Pointing Ahead


I thought I would do something a little different for the last post of 2016…

On A Slave to the Face from the other day, DM made a comment that got me thinking about our perception of beauty. What do we think the world wants to see in us and how does that compare to what we actually want to see in others. How does it compare to what they see in us?

What attracted you to your partner? How do you let them know what you find attractive about them? Do you think they believe you? What does your partner say about you? How do you feel about their compliments? What would you change about yourself? What would you change about your partner? Why?

This year I resolve to be freer with my own words of praise and a more gracious recipient of compliments from others.


111 thoughts on “Pointing Ahead

  1. I struggle with accepting compliments while I am able to give them freely. I think many of us are this way, though we shouldn’t be. I like that you say you will be more gracious in accepting compliments. I am going to adopt this because I have seen how uncomfortable the giver can feel when rebuffed by the receiver.

    Liked by 2 people

    • I tend to roll my eyes or grunt or sigh and say something awful about myself as a response and I always regard compliments with suspicion. What do they want from me? I know I am not alone in this. I have been blessed by wonderful people in my life. I need to embrace and appreciate that for what it is. πŸ™‚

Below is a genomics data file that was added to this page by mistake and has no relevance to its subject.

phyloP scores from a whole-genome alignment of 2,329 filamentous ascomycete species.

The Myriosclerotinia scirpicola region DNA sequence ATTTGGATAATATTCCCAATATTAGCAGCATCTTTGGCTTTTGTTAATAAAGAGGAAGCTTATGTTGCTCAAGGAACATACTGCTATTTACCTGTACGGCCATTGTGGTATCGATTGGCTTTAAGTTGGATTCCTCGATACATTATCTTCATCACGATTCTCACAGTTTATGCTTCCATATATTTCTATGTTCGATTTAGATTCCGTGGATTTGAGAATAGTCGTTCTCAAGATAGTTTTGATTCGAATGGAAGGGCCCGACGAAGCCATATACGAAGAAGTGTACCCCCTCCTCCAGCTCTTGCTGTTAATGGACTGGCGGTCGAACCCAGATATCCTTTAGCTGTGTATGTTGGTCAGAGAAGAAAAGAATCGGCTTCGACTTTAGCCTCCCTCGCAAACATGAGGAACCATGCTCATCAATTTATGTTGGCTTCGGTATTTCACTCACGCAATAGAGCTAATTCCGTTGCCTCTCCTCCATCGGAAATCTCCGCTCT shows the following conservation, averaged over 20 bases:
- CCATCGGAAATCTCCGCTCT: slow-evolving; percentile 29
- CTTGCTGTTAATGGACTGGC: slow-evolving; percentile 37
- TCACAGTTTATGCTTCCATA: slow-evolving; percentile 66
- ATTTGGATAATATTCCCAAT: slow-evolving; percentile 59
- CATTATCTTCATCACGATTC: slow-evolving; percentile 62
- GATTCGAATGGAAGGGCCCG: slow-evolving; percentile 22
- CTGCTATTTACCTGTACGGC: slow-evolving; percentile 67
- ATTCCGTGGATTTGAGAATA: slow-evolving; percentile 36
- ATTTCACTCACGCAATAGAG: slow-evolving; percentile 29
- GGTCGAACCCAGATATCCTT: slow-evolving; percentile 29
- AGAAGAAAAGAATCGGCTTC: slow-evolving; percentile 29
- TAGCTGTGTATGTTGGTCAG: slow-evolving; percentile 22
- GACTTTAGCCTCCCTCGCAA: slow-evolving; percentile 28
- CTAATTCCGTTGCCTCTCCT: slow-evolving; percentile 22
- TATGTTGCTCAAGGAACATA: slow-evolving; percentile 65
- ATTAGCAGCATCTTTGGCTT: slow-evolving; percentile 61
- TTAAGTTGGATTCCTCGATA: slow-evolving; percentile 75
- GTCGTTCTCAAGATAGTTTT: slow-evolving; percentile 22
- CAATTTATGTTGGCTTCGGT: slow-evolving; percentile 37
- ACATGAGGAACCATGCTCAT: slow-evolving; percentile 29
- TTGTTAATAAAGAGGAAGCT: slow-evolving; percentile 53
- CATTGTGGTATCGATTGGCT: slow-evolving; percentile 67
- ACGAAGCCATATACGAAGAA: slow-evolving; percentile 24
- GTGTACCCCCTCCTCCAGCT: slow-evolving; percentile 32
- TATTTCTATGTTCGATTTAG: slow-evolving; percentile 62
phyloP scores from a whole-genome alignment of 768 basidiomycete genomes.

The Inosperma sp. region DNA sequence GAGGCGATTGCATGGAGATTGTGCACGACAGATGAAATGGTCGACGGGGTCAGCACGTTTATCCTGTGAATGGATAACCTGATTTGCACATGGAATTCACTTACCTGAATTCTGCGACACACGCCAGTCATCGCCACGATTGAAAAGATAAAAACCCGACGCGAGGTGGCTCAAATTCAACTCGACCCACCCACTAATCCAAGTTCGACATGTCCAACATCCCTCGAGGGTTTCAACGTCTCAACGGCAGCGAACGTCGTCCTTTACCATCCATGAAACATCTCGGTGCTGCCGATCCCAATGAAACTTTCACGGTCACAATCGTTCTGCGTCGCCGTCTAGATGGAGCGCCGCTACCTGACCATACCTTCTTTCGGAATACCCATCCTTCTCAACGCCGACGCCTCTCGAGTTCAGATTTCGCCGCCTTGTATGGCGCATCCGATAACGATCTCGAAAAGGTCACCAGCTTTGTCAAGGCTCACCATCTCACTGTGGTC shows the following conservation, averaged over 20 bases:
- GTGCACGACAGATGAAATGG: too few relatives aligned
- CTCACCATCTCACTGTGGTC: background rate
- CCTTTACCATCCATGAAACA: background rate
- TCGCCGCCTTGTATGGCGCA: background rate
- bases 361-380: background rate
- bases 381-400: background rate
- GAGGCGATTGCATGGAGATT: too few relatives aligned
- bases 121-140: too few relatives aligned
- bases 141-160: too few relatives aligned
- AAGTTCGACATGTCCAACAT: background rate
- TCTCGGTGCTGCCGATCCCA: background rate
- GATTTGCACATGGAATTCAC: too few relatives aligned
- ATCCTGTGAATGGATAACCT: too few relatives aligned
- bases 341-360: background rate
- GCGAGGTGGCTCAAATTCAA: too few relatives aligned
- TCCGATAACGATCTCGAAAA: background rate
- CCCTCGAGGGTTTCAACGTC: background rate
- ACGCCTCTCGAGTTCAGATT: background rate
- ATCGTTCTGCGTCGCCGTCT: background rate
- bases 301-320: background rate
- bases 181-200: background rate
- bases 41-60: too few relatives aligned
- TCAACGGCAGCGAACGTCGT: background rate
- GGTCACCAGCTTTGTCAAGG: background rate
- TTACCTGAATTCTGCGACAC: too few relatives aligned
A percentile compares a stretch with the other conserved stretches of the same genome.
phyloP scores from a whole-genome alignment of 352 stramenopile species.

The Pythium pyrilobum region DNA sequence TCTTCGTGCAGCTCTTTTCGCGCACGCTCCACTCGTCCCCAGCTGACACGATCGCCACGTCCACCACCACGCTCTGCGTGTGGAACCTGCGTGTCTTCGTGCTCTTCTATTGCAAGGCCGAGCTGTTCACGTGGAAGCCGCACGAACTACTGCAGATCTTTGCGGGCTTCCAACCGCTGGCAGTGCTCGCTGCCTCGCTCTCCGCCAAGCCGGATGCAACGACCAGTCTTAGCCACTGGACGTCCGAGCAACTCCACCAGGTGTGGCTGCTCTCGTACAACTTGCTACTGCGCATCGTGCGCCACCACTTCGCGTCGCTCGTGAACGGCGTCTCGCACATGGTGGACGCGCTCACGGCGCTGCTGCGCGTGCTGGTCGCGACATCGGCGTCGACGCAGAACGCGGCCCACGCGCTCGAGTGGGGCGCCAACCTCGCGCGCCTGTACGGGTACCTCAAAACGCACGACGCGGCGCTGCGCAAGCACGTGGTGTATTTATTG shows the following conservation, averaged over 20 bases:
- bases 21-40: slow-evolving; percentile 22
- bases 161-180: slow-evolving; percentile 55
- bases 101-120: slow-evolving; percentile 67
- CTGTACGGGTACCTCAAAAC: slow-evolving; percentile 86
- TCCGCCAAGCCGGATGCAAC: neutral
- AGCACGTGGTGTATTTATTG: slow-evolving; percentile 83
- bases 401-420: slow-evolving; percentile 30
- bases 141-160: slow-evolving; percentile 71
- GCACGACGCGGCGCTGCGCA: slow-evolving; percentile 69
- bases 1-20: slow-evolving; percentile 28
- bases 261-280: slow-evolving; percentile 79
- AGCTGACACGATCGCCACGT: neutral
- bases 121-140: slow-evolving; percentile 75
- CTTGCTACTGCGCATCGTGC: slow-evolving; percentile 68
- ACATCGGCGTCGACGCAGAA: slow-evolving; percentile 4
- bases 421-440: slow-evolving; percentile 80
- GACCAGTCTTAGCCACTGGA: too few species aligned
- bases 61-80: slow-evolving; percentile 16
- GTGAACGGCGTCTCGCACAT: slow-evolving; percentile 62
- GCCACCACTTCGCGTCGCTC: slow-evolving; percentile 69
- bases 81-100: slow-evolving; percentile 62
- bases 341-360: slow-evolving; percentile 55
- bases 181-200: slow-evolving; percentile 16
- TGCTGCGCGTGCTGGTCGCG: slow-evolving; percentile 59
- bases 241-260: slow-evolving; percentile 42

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      • Maybe you understand there are some who would flatter you for advantage. In that sense, “A man that flattereth his neighbour spreadeth a net for his feet” (Pro. 29:5). We humans tend to praise looks, dress or abilities. We should always look for the “unseen” qualities in a person–things that cannot be defined by size or color. Notice the compassion, love and meekness and praise those eternal things.

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  2. Although you ask partner-based questions, this post brings to my mind, my mother. She was raised during the depression. She didn’t wear much makeup ever (mostly didn’t want to waste money) yet she had great skin. She always worried about her wrinkles as she aged and I didn’t see them. No matter how beautiful I told her she was, she saw something else. She didn’t age until the last 6 months of her life when she was very ill. She was in her mid-70s. I always hope that I am as lucky (not the dying in the mid-70s part but the lack of wrinkly skin!). I try to tell people about their good stuff whether it’s skin or behaviors. I know I feel so good when someone does that to me.